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The Play Death Of A Salesman By Arthur Miller

1326 words - 6 pages

The play Death of a Salesman, written by Arthur Miller, is about an average salesman living in Brooklyn, New York in the 1940’s named Willy Loman. Willy firmly believes in the American dream and is living his life aspiring to gain the wealth and materials associated with those of higher status in society. This American dream tears apart his family and the end result is his own demise. Glengarry Glen Ross, by David Mamet, has a plot similar to Death of a Salesman in that it is about salesmen and it shows the effects of capitalism on people and society. A difference between the two, however, is that Glengarry Glen Ross includes a group of salesmen working a firm who are trying to win a sales ...view middle of the document...

In Death of a Salesman, the tragic hero is Willy Loman, an average working stiff in Brooklyn, New York, rather than someone of high status. The reason for this is that Miller believes that the common man’s downfall will still arouse feelings of pity and fear in the audience because anybody can suffer a tragedy and the audience would get emotional. The traditional thought and misconception with tragedy is that, “tragedy has to be allied with pessimism. [Miller thinks] tragedy implies more optimism in its author than a comedy and must include the possibility of victory and have a balance between what is possible and what is impossible” (Miller). Modern tragedy concludes that the downfall of the protagonist to be during the modern times (or in this case, the capitalistic era) with the cause being his own flaw. The tragic flaw in Death of a Salesman is that Willy didn’t know who he really was as a person and according to Miller, “is his inherent unwillingness to remain passive in the face of what he conceives to be a challenge with his dignity, his image of his rightful status” (Miller). Modern tragedy also adds irony to Aristotle’s nature of tragedy. This irony is represented in Death of a Salesman by an ordinary man who has small dreams and it ultimately results in a miserable finale.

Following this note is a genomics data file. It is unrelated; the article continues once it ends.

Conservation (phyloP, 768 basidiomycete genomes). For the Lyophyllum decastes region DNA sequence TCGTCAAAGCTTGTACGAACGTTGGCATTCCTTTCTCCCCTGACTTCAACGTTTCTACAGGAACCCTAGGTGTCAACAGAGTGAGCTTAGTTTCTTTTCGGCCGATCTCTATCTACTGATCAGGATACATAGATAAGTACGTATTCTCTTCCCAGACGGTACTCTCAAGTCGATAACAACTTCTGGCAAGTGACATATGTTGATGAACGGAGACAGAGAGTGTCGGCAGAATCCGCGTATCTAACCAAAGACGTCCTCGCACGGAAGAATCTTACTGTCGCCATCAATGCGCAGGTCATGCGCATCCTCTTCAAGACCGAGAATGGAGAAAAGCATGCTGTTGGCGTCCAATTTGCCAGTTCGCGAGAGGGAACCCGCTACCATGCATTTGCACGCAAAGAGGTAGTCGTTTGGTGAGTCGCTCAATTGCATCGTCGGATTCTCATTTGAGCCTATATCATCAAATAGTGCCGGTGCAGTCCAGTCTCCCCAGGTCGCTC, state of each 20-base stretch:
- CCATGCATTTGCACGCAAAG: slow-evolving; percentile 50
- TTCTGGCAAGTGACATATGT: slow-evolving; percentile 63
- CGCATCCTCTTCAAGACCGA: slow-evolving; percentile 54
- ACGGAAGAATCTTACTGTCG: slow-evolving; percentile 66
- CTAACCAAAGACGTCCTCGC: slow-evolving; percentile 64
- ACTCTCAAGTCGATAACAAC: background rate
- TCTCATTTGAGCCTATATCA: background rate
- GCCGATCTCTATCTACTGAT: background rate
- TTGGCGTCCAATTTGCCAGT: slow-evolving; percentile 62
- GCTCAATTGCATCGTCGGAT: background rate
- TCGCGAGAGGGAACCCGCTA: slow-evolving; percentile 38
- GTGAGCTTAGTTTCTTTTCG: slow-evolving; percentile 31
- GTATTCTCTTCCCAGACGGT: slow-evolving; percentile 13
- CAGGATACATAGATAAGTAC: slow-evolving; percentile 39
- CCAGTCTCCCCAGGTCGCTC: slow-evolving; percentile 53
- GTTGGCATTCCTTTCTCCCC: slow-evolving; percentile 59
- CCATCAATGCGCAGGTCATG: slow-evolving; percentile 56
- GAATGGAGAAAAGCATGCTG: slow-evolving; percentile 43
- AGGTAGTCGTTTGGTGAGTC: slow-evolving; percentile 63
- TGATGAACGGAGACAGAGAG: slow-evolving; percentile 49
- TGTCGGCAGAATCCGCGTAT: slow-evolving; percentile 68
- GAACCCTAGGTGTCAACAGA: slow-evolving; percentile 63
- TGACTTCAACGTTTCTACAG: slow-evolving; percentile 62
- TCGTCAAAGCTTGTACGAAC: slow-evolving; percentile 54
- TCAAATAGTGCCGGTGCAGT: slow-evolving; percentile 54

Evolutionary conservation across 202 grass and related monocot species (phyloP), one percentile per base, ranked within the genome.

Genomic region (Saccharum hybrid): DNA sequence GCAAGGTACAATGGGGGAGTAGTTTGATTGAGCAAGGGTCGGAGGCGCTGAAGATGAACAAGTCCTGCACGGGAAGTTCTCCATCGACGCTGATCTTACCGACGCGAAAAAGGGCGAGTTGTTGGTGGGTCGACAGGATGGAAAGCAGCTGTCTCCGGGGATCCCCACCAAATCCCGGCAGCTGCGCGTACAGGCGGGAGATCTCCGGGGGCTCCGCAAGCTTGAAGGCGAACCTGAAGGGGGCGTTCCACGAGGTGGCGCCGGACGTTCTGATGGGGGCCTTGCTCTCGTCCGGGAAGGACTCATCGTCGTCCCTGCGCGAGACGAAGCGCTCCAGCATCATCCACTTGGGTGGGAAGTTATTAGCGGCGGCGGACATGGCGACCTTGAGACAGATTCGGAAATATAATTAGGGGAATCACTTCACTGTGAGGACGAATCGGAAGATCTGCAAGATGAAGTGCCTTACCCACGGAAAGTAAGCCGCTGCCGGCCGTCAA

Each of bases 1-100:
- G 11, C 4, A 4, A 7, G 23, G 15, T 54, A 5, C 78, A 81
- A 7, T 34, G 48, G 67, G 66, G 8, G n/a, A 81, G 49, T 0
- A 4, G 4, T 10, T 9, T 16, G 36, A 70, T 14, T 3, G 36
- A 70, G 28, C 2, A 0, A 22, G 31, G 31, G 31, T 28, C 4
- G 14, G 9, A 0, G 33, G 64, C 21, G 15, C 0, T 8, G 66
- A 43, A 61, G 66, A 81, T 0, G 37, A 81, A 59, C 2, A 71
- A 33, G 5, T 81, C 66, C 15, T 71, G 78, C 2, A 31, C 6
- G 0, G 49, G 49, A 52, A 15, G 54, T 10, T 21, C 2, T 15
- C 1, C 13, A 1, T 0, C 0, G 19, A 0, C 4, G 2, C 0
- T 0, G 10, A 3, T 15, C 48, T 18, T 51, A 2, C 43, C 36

Klages has seven main characteristics of modernism and Death of a Salesman captures many of them. Death of a Salesman has a clear plot and clear characters, a subjective writing style (readers see the world through Willy’s eyes and know what is going on in his head), shows a clear distinction between high culture (or the elite) and low culture (or those less well off). Modern writers, “try to uphold the idea that works of art can provide the unity and coherence and meaning which has been lost in most modern life; art will do what other human institutions fail to do” (Klages). In Death of a Salesman, Willy represents a normal working American who is low on the totem pole when it comes to the capitalist hierarchy so within the capitalist system, Willy’s life has little meaning. Therefore, the capitalist institutions failed to provide Willy a meaningful life and Miller tries to give Willy’s life meaning within the story. Millar thinks about contemporary America and the challenges that the nation faces regarding capitalism in his play when he warns the audience to do something meaningful with their lives rather than chase after wealth and materialistic items that capitalism has encouraged.
The plot in Glengarry Glen Ross is centered on a group of middle-aged salesmen trying to win a competition because those in third place or below are fired. We only get information about Shelly Levene’s outside life and that picture is pretty meek. He...

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